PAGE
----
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(FILES) This file photo taken on April 17, 2018 shows the exhaust pipe of a diesel powered Volkswagen Golf testcar of German electronic and engineering company Bosch with a portable emission measurement system is displayed in Stuttgart, southern Germany. - German prosecutors searched car giant Volkswagen's offices on December 3, 2019 over the long-running 'dieselgate' emissions cheating scandal, the company said, adding it was cooperating with authorities. (Photo by THOMAS KIENZLE / AFP) (AFP)
(FILES) This file photo taken on April 17, 2018 shows the exhaust pipe of a diesel powered Volkswagen Golf testcar of German electronic and engineering company Bosch with a portable emission measurement system is displayed in Stuttgart, southern Germany. - German prosecutors searched car giant Volkswagen's offices on December 3, 2019 over the long-running 'dieselgate' emissions cheating scandal, the company said, adding it was cooperating with authorities. (Photo by THOMAS KIENZLE / AFP) (AFP)

Volkswagen starts settlement talks with German consumer groups over dieselgate

  • In 2015, Volkswagen admitted to cheating emission norms to escape scrutiny
  • The company dished out nearly 30 billion euros as fines and legal costs

Volkswagen on Thursday said it was in talks to discuss a settlement with German vehicle owners who are suing the carmaker over excessive pollution caused by VW's diesel cars.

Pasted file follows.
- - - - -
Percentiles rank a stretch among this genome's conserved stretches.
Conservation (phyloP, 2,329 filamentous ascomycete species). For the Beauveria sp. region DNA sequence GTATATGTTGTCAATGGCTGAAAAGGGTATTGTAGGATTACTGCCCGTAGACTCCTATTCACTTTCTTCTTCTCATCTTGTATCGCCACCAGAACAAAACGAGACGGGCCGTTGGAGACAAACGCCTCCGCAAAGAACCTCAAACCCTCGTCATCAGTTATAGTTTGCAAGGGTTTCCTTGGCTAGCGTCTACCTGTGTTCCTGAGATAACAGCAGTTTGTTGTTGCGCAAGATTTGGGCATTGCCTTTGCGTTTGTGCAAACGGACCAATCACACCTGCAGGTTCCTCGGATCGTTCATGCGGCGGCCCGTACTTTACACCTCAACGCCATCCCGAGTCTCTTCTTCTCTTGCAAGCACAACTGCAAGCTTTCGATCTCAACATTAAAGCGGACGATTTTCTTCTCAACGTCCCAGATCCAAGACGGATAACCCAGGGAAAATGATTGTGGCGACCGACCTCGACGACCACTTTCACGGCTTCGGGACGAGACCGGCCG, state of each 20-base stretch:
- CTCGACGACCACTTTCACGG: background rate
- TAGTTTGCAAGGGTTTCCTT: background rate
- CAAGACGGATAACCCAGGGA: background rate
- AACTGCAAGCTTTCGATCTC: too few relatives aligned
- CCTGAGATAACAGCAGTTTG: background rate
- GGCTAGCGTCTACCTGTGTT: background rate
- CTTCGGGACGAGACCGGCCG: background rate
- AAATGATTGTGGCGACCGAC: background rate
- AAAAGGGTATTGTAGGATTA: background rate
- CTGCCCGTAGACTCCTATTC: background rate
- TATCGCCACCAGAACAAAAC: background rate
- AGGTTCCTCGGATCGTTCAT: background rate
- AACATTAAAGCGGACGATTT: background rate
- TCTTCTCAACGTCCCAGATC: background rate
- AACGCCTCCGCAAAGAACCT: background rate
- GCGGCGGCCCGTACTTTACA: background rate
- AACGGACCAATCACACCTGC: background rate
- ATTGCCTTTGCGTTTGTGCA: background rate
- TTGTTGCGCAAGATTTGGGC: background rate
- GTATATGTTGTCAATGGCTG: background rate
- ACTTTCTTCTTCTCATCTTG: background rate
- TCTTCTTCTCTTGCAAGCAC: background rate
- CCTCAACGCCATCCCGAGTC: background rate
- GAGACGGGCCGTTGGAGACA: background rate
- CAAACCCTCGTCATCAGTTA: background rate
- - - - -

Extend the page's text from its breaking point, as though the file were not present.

In 2015 the carmaker admitted to using manipulated engine management software to mask excessive pollution levels in its diesel cars, sparking a raft of prosecutions and lawsuits that have led to at least 30 billion euros in legal costs and fines.

"Volkswagen and the Federation of German Consumer Organisations VZBV have agreed to enter into discussions regarding a possible settlement," the carmaker said.

"The discussions are at a very early stage, and there is no guarantee that they will result in a settlement. Both parties have agreed that the discussions should remain confidential."

German consumers have had less success than vehicle owners in the United States in securing compensation from VW because German cars did not lose their road worthiness certification in the wake of the diesel scandal.

In Germany VW's diesel vehicles retained their road worthiness certification if customers agreed to an update of vehicle engine management software, leading VW to take a different approach to compensating consumers.

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